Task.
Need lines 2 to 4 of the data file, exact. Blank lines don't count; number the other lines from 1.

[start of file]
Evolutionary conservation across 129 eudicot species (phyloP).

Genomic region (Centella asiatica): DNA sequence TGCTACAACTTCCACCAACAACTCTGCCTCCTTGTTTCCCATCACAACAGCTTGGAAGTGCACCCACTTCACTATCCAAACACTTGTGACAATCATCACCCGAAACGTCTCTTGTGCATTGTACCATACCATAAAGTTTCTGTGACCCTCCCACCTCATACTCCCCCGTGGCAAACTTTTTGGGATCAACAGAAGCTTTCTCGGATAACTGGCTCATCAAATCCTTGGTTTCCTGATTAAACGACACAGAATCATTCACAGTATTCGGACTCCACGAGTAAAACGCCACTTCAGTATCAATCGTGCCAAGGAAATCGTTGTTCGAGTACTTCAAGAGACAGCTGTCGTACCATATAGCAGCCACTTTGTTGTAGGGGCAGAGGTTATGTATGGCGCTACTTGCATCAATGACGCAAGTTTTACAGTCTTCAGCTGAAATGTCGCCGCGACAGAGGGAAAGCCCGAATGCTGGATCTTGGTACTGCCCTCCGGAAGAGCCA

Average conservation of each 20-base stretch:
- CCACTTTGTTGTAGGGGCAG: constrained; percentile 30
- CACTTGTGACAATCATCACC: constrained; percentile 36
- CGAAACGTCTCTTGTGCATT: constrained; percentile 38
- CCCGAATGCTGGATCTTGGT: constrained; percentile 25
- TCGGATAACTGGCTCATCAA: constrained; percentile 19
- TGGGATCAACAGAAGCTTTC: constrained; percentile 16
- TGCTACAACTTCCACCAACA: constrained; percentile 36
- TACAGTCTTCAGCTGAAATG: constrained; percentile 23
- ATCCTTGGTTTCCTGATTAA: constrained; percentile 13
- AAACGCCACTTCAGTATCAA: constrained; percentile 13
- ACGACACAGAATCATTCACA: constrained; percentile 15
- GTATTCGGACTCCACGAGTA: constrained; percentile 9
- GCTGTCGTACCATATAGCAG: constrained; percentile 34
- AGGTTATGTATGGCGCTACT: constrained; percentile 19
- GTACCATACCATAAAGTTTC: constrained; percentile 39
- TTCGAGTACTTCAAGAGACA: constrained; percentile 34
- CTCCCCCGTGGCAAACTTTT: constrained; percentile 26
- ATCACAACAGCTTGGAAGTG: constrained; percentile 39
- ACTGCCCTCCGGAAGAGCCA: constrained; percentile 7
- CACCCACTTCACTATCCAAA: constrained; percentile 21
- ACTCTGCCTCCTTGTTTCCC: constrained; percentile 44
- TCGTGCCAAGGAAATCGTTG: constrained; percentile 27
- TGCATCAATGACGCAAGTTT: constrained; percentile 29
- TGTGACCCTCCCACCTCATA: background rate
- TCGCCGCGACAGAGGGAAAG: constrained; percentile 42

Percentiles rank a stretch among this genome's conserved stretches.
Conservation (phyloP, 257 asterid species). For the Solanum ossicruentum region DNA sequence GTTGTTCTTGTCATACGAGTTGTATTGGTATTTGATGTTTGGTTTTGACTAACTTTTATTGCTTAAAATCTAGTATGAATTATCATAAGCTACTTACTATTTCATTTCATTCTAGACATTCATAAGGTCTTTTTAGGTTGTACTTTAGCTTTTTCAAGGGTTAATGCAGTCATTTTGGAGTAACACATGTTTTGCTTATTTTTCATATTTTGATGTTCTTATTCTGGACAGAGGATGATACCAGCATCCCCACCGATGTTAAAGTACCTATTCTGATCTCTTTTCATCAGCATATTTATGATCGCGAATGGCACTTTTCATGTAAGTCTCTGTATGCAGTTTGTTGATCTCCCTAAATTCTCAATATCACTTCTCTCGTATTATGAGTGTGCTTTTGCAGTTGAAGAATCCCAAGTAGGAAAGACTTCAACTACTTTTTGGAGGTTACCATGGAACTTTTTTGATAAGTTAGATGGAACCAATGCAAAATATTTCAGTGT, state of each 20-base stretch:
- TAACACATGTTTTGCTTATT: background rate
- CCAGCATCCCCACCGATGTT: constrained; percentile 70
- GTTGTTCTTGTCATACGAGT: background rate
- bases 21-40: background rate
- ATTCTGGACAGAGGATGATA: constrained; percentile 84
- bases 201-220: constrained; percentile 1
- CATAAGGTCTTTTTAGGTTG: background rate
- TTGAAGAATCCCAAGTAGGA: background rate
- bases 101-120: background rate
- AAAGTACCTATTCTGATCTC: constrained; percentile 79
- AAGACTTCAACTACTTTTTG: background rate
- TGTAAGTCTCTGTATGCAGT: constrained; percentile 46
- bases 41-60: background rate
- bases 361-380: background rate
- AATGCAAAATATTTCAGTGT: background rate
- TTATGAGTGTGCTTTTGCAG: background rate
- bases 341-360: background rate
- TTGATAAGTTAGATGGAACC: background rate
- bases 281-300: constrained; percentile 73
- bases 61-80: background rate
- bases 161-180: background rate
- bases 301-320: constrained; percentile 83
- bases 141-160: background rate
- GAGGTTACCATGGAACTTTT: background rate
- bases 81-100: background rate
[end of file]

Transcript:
Genomic region (Centella asiatica): DNA sequence TGCTACAACTTCCACCAACAACTCTGCCTCCTTGTTTCCCATCACAACAGCTTGGAAGTGCACCCACTTCACTATCCAAACACTTGTGACAATCATCACCCGAAACGTCTCTTGTGCATTGTACCATACCATAAAGTTTCTGTGACCCTCCCACCTCATACTCCCCCGTGGCAAACTTTTTGGGATCAACAGAAGCTTTCTCGGATAACTGGCTCATCAAATCCTTGGTTTCCTGATTAAACGACACAGAATCATTCACAGTATTCGGACTCCACGAGTAAAACGCCACTTCAGTATCAATCGTGCCAAGGAAATCGTTGTTCGAGTACTTCAAGAGACAGCTGTCGTACCATATAGCAGCCACTTTGTTGTAGGGGCAGAGGTTATGTATGGCGCTACTTGCATCAATGACGCAAGTTTTACAGTCTTCAGCTGAAATGTCGCCGCGACAGAGGGAAAGCCCGAATGCTGGATCTTGGTACTGCCCTCCGGAAGAGCCA

Average conservation of each 20-base stretch:
- CCACTTTGTTGTAGGGGCAG: constrained; percentile 30